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Fabio Labella
@SystemFw
same thing
(there are select cases in which you want to work with Some and None as types, but that's off topic)
another thing
if you have Task[_] as a return type
98% of the time you're papering over some error somewhere else
now, things that help
first of all, "find the F[_]"
SemanticBeeng
@SemanticBeeng
Yes, I know. That was a hack to confirm at least the root type. Did not mean it
Fabio Labella
@SystemFw
in your code F[_] = Task[Either[DataLakeRepositoryError, ?]]
this already helps you, because for example in another examples your Either could have different error types, so you know that you need some transformations to get to the same F
SemanticBeeng
@SemanticBeeng
yes
Fabio Labella
@SystemFw
once you know what your F is, you can decompose the problem:
  • how do I get from my type to a single F? (EitherT.apply)
  • how do I solve the problem in terms of F?
  • how do I get to my type from F? (_.value)
the ability to decompose problems is a selling point for FP. My experience training people tells me that it's uncommon to think that way, since with imperative programming decomposition is often not possible
now, for the second bullet point
you need to write down what you have, and what you want
when you start out, actually write those down
SemanticBeeng
@SemanticBeeng
Oki, thanks. Will mull on this and on the ... crack between Nested and EitherT. Examples somewhere?
Fabio Labella
@SystemFw

Haves:

  • F[List[Client]]]
  • Client => String (id)
  • String => F[List[(DataSpecification, DataSetRef)]]]

Wants:

  • F[List[DataSetRef]]
from there, I suggest to work backwards
i.e start from the result, and see what you need to get there
e.g the last step is from F[List[(DataSpec, DataSetRef]] to F[List[DataSetRef]]
that's map(_.map(_._2))
now, how do you get to F[List[(DataSpec, DataSetRef]]
and so on
SemanticBeeng
@SemanticBeeng
Oki, yes, nice. Will do. Instead of papering over the final type. I understand.
Fabio Labella
@SystemFw
until you get to a solution, after which you can apply some transformations
for example, you might get to map(...).sequence.flatMap(_.flatten)
map(...).sequence is traverse
traverse(...).flatMap(_.flatten) is flatTraverse
and there you go
it takes some time to learn but after a while you'll do it all in your head instantaneously :)

Instead of papering over the final type

exactly

what I've noticed is that people stare at the solution, concentrating as much as they can, waiting for illumination
because when you can't decompose the problem, that's all you can do
but in pure FP, often, you can decompose the problem
so one of the most things to learn (and teach) is how to do that
SemanticBeeng
@SemanticBeeng
Oki, Many thanks. The only way that would top this is code pointers to see more at this level. If you have some handy. I learn best from complex.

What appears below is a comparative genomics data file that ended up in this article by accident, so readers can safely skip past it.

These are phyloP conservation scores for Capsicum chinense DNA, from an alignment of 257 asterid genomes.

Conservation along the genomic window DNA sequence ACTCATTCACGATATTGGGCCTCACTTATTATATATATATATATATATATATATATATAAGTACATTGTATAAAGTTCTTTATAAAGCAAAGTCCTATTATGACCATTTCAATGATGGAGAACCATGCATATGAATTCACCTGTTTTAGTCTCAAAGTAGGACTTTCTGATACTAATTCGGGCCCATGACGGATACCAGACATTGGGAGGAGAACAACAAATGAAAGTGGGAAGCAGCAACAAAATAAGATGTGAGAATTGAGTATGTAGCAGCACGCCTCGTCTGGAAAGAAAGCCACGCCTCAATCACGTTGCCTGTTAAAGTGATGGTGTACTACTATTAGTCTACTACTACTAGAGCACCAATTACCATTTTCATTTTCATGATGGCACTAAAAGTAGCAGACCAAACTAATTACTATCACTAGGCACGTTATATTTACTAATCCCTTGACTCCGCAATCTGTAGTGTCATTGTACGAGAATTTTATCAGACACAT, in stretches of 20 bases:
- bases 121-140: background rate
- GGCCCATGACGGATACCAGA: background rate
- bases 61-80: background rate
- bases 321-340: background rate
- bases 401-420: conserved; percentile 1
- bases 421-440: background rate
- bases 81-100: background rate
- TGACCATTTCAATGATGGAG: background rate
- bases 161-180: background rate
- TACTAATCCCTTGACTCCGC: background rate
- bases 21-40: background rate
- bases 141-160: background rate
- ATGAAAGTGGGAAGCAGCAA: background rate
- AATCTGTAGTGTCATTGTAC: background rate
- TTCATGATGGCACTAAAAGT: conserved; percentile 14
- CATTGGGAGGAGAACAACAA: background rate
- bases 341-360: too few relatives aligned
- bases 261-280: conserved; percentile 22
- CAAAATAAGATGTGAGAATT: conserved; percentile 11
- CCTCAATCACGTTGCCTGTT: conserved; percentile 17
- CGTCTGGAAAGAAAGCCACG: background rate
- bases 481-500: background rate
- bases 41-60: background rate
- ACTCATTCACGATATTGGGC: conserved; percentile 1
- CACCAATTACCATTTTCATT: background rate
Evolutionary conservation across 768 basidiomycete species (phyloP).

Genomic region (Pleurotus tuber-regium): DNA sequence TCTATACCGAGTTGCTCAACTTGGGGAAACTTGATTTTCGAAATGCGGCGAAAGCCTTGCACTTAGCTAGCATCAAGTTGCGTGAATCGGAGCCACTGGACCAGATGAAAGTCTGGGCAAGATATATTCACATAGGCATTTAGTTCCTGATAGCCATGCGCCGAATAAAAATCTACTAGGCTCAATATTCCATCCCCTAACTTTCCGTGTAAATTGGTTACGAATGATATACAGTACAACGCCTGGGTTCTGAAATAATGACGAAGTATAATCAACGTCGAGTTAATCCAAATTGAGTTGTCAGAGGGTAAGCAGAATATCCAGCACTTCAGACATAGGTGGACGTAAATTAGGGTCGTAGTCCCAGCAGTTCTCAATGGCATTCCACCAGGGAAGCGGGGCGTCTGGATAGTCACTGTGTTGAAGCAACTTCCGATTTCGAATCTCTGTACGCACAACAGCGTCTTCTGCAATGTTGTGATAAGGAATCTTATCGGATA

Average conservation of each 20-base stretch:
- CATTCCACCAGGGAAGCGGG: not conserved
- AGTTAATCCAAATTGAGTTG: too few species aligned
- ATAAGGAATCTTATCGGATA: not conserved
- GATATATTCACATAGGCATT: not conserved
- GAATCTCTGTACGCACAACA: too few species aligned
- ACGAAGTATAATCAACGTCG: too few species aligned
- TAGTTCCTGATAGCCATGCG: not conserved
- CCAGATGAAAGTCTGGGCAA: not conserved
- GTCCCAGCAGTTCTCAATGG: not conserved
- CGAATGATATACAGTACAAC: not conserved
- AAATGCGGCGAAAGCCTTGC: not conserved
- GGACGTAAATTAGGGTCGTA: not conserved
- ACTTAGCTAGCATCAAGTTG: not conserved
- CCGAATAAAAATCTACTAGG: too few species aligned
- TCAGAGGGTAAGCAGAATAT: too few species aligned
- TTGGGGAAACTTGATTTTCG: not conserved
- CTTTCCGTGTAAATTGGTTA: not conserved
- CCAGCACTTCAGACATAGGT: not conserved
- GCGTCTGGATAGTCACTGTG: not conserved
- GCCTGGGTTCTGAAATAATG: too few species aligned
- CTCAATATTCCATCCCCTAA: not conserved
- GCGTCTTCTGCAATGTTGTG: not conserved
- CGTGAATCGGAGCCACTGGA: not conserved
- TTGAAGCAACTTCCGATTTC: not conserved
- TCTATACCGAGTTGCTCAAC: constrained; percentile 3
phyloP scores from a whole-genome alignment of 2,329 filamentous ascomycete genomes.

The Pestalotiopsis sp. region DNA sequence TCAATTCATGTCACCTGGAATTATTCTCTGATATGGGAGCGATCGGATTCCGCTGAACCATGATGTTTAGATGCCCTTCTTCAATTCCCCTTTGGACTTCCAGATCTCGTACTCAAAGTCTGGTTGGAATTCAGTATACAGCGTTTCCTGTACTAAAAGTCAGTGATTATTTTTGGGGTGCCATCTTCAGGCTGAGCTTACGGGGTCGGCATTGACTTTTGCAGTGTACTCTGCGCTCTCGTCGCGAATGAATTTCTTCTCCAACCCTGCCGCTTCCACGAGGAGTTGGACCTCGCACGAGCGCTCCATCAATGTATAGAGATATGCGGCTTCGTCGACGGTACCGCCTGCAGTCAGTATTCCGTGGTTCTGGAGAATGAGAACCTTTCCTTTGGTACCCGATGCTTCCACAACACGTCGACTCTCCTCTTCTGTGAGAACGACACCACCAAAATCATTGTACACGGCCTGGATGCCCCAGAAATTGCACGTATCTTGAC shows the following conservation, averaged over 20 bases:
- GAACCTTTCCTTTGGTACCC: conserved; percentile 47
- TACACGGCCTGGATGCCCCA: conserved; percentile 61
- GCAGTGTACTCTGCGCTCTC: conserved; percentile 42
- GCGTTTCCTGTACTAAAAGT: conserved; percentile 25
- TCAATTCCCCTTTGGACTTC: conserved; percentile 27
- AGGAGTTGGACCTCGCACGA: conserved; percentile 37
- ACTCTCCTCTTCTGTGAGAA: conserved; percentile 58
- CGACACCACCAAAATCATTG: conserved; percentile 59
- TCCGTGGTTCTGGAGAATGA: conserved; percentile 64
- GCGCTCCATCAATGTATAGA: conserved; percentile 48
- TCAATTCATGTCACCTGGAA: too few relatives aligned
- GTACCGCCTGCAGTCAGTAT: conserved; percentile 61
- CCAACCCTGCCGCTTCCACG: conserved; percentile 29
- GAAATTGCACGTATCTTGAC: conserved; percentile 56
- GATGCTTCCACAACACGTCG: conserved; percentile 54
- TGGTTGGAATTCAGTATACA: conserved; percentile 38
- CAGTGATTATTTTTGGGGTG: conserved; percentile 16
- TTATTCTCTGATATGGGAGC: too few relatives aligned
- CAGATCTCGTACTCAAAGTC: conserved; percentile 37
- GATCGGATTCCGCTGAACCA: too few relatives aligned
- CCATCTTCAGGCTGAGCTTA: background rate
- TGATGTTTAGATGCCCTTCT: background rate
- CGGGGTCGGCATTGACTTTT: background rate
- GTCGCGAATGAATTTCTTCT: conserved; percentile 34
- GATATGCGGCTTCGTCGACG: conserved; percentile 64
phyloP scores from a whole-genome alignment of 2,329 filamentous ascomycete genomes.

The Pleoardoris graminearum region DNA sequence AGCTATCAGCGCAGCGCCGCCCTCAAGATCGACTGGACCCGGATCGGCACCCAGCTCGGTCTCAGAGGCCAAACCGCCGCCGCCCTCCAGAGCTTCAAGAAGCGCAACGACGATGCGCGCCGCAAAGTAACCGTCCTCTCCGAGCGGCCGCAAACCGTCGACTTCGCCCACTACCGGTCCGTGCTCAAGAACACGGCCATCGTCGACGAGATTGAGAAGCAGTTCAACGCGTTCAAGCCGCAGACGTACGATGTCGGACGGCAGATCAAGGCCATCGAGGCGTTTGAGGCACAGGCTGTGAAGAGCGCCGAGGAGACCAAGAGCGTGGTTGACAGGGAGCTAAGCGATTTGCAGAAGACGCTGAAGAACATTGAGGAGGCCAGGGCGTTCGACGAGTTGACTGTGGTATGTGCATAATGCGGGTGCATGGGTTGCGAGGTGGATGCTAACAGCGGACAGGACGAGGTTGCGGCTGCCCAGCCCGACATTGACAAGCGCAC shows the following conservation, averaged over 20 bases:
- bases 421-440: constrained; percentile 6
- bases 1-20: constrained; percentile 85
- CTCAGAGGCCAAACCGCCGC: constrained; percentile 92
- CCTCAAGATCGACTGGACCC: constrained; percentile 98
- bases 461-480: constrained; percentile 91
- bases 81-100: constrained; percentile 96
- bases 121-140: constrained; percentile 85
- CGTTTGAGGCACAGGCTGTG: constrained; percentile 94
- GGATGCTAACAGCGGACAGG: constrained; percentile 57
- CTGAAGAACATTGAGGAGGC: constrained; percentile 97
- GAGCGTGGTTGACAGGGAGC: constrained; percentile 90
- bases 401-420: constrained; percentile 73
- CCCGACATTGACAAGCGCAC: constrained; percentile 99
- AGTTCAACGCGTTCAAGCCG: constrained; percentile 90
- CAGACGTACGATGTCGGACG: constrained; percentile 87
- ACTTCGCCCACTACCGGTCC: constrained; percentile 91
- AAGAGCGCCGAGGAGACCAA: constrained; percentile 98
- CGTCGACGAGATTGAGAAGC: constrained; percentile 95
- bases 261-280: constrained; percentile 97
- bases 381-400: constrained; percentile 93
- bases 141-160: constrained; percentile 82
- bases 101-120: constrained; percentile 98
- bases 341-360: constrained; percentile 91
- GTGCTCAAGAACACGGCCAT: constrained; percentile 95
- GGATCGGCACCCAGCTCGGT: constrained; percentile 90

Fabio Labella
@SystemFw
I don't
what you can do is delete my code
and try deriving it again from scratch
trying to not use memory
SemanticBeeng
@SemanticBeeng
yes, oki. thanks. will do.
Sergey Torgashov
@satorg
Hi there. Could someone explain me, please, what is the difference between Task.map2 and Task.parMap2. The documentation states that the former is sequential, although the latter is parallel. But it seems, that the implementation of these two are the same except a subtle difference: Task.parMap2 just calls Task.mapBoth directly, although Task.map2 calls non-static (but final anyway) Task.zipMap first, which, in turn, calls that Task.mapBoth. So, in my understanding, they both should behave in the same way. What does make one of them sequential and the other one parallel?
Yifan Xing
@xingyif
Hi @/all, I am creating a GH repo that explains how to organize a scalabridge workshop (so that many people can do so in different parts of the world). Scalabridge is a workshop that teaches underrepresented students the basics of programming in Scala using Creative Scala tutorial. It is a great way to grow the community. I am organizing a list of mentors (based on location) who are interested in helping out, so that a new organizer has mentors to reach out to when organizing a workshop. If you're interested in helping out as a scalabridge mentor, please create a PR and put your info in this file: https://github.com/xingyif/scalabridge/blob/master/organize-a-workshop/invite-mentors.md#interested--mentors
Thanks
Raas Ahsan
@RaasAhsan
@satorg It seems like that was a bug. If you check upstream, it has been corrected to execute sequentially https://github.com/monix/monix/blob/master/monix-eval/shared/src/main/scala/monix/eval/Task.scala#L3093
won’t be available in 2.x series though probably
Sergey Torgashov
@satorg
@RaasAhsan oh, indeed, it was fixed on Apr 25. Thanks for pointing it out.
Alexandru Nedelcu
@alexandru
@satorg @RaasAhsan If any of you are interested in patching the 2.x series, do a PR for this branch: https://github.com/monix/monix/tree/series/2.x — and I'll publish a patch release afterwards.
sherwinschiu
@sherwinschiu
Hi, I'm trying to setup an app that will consume a Kafka stream and produce to a Kafka stream with some processing in the middle which is currently built using Tasks. What's the recommended way to set this up? I'm currently trying to use monix-kafka's KafkaConsumerObservable and in the process of building out an Observer which I believe means eventually I need convert the ConsumerRecord into my data type and kick off my processing within onNext(). Does that mean I need to run the Task within onNext()? Is consumeWith a better option? And would that mean I need to handle polling?
Raas Ahsan
@RaasAhsan
@alexandru Sure, might as well for fun :)